It’s well known in the elite running world that some Japanese runners do 5+ hour runs when building up for a marathon. Former world record holder Robert de Castella and Steve Monaghetti from Australia would peak with a 48km (30 miles) run 5 weeks before the marathon, but that’s after steady diet of 35-40km runs nearly every weekend leading in. Most runners would self destruct on that much mileage.

Marathon World Record holder Eliud Kipchoge completes his long runs on Thursdays and alternates 30km one week with 40km the next and does 12 weeks of this 2 week cycle before a marathon, meaning he will complete 6 40km runs before a marathon.

Mo Farah is similar – peaking at 40km runs 4-8 weeks before the targeted marathon.

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Seb Coe’s Running Strength Program (Part 2)

Seb Coe’s Running Strength Program (Part 2)

In this article, we will explore the different types of resistance training that runners have used over the years. This is a summary of the key ideas from Chapter 6 of Better Training For Distance Runners written by David Martin & Peter Coe.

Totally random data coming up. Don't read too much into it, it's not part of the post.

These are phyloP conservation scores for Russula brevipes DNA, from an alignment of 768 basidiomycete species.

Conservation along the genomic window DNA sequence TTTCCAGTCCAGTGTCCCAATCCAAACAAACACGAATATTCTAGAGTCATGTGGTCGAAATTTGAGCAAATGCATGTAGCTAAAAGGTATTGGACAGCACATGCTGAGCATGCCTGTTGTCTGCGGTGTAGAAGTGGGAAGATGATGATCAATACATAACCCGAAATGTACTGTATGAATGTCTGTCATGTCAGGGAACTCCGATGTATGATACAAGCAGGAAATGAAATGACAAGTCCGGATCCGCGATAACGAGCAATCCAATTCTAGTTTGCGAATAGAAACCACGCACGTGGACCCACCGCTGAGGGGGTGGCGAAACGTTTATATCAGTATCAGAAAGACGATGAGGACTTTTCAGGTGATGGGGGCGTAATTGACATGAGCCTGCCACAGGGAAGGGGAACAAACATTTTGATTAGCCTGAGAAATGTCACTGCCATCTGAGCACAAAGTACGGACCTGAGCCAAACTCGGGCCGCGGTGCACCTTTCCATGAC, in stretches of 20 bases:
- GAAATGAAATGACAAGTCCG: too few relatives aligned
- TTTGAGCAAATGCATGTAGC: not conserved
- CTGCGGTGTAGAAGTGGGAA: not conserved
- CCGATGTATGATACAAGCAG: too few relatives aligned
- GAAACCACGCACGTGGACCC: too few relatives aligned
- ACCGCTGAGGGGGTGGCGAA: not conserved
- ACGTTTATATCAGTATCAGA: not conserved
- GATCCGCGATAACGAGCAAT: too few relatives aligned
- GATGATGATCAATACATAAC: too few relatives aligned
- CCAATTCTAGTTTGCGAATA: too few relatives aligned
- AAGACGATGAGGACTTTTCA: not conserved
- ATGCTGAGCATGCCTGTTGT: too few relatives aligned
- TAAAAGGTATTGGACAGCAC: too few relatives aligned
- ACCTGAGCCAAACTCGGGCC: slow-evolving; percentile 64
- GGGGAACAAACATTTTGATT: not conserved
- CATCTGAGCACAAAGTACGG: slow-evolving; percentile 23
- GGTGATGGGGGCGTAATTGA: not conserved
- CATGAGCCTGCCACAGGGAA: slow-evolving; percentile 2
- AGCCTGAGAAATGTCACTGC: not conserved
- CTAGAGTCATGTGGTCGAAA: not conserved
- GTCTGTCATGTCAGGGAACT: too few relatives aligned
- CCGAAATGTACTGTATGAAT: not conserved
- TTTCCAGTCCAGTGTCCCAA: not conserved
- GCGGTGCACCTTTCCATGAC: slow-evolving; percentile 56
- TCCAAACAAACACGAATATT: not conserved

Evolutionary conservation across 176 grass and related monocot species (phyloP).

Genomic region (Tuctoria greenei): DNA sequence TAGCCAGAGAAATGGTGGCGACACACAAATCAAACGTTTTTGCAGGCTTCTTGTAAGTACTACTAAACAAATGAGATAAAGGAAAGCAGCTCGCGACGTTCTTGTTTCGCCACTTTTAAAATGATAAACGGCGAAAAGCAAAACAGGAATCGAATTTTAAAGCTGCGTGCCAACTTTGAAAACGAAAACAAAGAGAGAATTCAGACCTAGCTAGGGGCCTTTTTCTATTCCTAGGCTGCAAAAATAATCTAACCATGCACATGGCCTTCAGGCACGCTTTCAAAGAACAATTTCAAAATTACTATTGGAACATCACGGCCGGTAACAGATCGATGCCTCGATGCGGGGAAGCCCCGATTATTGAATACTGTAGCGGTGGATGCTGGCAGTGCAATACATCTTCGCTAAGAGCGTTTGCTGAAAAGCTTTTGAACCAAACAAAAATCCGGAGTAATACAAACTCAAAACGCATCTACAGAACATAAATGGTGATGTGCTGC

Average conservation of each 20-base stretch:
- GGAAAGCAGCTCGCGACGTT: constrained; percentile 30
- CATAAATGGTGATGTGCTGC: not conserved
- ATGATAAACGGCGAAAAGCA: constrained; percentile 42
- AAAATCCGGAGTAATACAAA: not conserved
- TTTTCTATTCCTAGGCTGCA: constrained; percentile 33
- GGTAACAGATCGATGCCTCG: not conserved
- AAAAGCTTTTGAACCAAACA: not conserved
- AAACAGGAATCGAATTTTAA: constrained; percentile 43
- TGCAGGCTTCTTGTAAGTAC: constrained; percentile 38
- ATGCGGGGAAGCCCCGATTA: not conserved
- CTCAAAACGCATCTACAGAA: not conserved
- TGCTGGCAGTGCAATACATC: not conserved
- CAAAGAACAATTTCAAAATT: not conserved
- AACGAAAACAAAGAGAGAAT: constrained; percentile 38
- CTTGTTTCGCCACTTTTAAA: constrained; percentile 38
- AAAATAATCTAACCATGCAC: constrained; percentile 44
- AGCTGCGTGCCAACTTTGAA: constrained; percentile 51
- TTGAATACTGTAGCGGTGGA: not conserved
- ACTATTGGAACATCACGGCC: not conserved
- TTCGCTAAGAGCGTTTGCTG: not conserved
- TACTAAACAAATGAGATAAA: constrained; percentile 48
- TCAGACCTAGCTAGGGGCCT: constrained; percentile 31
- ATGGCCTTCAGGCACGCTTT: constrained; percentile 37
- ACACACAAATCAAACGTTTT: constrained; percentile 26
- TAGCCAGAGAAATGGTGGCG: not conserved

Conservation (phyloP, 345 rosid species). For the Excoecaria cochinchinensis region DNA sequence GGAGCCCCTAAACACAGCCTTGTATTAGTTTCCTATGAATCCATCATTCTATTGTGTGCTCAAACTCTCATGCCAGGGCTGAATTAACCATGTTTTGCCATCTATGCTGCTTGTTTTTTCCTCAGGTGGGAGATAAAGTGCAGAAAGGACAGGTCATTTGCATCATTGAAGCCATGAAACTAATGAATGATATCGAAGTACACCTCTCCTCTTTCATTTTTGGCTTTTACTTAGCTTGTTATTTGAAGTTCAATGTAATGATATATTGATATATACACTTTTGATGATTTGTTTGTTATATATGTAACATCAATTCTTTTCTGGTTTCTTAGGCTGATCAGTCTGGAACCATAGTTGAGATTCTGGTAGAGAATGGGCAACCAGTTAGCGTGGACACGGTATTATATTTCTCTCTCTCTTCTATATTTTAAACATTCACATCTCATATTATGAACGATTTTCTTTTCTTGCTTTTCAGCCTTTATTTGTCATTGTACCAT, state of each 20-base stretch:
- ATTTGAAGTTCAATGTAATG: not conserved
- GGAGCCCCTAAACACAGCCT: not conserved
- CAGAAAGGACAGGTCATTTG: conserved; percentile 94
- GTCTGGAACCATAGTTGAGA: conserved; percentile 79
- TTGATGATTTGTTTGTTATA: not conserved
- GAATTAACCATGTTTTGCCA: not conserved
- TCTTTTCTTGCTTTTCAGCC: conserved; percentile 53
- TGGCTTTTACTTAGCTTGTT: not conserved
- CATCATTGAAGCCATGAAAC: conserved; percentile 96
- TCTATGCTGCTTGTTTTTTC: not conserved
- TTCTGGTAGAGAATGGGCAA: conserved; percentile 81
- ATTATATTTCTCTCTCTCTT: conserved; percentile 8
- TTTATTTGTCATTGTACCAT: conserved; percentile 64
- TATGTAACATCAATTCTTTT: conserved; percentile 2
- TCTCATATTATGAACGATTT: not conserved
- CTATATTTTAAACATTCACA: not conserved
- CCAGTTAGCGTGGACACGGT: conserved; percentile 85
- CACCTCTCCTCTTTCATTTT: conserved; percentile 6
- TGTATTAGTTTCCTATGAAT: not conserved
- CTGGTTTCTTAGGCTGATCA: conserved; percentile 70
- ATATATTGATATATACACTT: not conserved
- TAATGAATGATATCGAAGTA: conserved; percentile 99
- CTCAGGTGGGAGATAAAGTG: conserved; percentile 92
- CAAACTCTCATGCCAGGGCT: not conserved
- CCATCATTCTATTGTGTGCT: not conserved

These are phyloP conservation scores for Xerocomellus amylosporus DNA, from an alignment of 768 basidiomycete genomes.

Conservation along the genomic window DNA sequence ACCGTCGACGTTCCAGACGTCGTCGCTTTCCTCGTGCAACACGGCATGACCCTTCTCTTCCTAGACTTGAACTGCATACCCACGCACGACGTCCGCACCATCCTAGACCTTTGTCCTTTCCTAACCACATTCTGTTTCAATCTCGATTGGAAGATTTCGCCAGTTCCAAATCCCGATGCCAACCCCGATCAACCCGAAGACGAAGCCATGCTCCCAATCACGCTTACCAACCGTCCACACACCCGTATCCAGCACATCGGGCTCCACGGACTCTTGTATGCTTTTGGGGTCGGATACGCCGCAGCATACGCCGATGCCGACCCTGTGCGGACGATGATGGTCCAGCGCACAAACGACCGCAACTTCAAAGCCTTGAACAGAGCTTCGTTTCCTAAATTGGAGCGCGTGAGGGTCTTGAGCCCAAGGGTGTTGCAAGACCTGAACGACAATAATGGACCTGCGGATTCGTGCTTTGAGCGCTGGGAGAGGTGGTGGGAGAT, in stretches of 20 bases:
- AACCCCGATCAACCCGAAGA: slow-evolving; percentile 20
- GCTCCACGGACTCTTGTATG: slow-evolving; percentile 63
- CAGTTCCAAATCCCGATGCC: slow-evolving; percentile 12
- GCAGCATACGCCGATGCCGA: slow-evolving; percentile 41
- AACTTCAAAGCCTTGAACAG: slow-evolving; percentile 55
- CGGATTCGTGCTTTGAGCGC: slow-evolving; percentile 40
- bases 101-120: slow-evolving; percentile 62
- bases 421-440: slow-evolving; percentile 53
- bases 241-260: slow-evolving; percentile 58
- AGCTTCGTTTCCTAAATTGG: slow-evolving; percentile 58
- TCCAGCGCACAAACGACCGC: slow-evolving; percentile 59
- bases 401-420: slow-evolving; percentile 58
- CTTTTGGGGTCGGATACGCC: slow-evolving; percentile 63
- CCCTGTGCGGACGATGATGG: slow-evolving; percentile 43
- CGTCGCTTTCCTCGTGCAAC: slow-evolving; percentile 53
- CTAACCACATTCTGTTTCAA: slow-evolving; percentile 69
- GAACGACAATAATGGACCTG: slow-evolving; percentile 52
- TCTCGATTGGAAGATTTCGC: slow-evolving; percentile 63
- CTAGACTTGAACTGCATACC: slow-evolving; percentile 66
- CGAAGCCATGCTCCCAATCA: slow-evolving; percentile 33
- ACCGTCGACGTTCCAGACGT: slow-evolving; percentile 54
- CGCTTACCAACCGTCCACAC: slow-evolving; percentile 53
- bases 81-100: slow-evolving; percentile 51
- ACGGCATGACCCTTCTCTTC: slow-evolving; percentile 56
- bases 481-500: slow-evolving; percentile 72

Static Resistance Training: Isometrics

What is it? This is when we push against an object that is immovable. Our skeletal muscles generate tension but does not lead to movement. As such, muscle length stays constant throughout the exercise (at least externally; there are some changes which also occur microscopically).

Where’s the evidence? While there are many variables involved, the current status of studies suggest a weekly improvement in muscle strength by 2-5% when static resistance training is used. While the initial gains are sizable, they plateau rather quickly after about 5 weeks.

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Seb Coe’s Running Strength Program (Part 1)

Seb Coe’s Running Strength Program (Part 1)

Virtually all elite runners incorporate some kind of strength and conditioning work into their training routine. There are various reasons – to enhance muscle strength and endurance, as well as minimise risk of injury. But what kinds of exercises should we do? How often should we do this? How lean is too lean? Should we use weights? In this series, we will share the principles and practicalities on how runners should approach this minefield. This is a summary from Chapter 6 of Better Training For Distance Runners written by David Martin & Peter Coe.

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The Benefits Of High Mileage

The Benefits Of High Mileage

Will running very high mileage actually make you a better runner? It can – but the main reason why it can isn’t what you’d expect. It won’t necessarily improve your aerobic or anaerobic threshold, VO2 Max or general fitness, but it will improve your ability to use fat as an energy source and this is key for racing a marathon.